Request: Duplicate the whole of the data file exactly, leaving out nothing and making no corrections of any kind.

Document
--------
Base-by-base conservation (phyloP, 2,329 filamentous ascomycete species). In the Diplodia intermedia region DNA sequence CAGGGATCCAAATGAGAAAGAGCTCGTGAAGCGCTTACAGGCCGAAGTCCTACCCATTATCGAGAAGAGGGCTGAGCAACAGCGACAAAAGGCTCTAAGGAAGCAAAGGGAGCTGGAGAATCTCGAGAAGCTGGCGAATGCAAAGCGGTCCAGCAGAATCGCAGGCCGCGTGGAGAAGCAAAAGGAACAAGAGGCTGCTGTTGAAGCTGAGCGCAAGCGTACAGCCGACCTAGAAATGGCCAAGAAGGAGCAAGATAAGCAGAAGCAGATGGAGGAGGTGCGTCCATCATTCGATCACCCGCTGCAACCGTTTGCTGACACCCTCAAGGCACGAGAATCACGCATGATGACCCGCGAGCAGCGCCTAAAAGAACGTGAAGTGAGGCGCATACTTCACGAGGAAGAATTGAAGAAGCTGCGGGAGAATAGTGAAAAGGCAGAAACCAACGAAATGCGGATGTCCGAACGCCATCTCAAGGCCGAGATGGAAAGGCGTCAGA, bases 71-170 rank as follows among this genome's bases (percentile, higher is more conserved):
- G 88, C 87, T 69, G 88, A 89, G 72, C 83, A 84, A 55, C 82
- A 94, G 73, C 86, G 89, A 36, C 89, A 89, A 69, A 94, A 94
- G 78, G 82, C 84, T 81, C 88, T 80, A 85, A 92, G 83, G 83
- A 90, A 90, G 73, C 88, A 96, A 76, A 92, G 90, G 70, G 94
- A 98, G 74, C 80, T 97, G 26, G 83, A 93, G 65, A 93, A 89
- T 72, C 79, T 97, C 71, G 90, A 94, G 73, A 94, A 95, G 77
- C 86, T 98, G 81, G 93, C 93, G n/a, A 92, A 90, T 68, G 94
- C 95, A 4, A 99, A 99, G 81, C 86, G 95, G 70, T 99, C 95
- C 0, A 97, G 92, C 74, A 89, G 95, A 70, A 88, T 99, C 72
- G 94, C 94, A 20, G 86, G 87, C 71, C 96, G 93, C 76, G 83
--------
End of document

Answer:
Base-by-base conservation (phyloP, 2,329 filamentous ascomycete species). In the Diplodia intermedia region DNA sequence CAGGGATCCAAATGAGAAAGAGCTCGTGAAGCGCTTACAGGCCGAAGTCCTACCCATTATCGAGAAGAGGGCTGAGCAACAGCGACAAAAGGCTCTAAGGAAGCAAAGGGAGCTGGAGAATCTCGAGAAGCTGGCGAATGCAAAGCGGTCCAGCAGAATCGCAGGCCGCGTGGAGAAGCAAAAGGAACAAGAGGCTGCTGTTGAAGCTGAGCGCAAGCGTACAGCCGACCTAGAAATGGCCAAGAAGGAGCAAGATAAGCAGAAGCAGATGGAGGAGGTGCGTCCATCATTCGATCACCCGCTGCAACCGTTTGCTGACACCCTCAAGGCACGAGAATCACGCATGATGACCCGCGAGCAGCGCCTAAAAGAACGTGAAGTGAGGCGCATACTTCACGAGGAAGAATTGAAGAAGCTGCGGGAGAATAGTGAAAAGGCAGAAACCAACGAAATGCGGATGTCCGAACGCCATCTCAAGGCCGAGATGGAAAGGCGTCAGA, bases 71-170 rank as follows among this genome's bases (percentile, higher is more conserved):
- G 88, C 87, T 69, G 88, A 89, G 72, C 83, A 84, A 55, C 82
- A 94, G 73, C 86, G 89, A 36, C 89, A 89, A 69, A 94, A 94
- G 78, G 82, C 84, T 81, C 88, T 80, A 85, A 92, G 83, G 83
- A 90, A 90, G 73, C 88, A 96, A 76, A 92, G 90, G 70, G 94
- A 98, G 74, C 80, T 97, G 26, G 83, A 93, G 65, A 93, A 89
- T 72, C 79, T 97, C 71, G 90, A 94, G 73, A 94, A 95, G 77
- C 86, T 98, G 81, G 93, C 93, G n/a, A 92, A 90, T 68, G 94
- C 95, A 4, A 99, A 99, G 81, C 86, G 95, G 70, T 99, C 95
- C 0, A 97, G 92, C 74, A 89, G 95, A 70, A 88, T 99, C 72
- G 94, C 94, A 20, G 86, G 87, C 71, C 96, G 93, C 76, G 83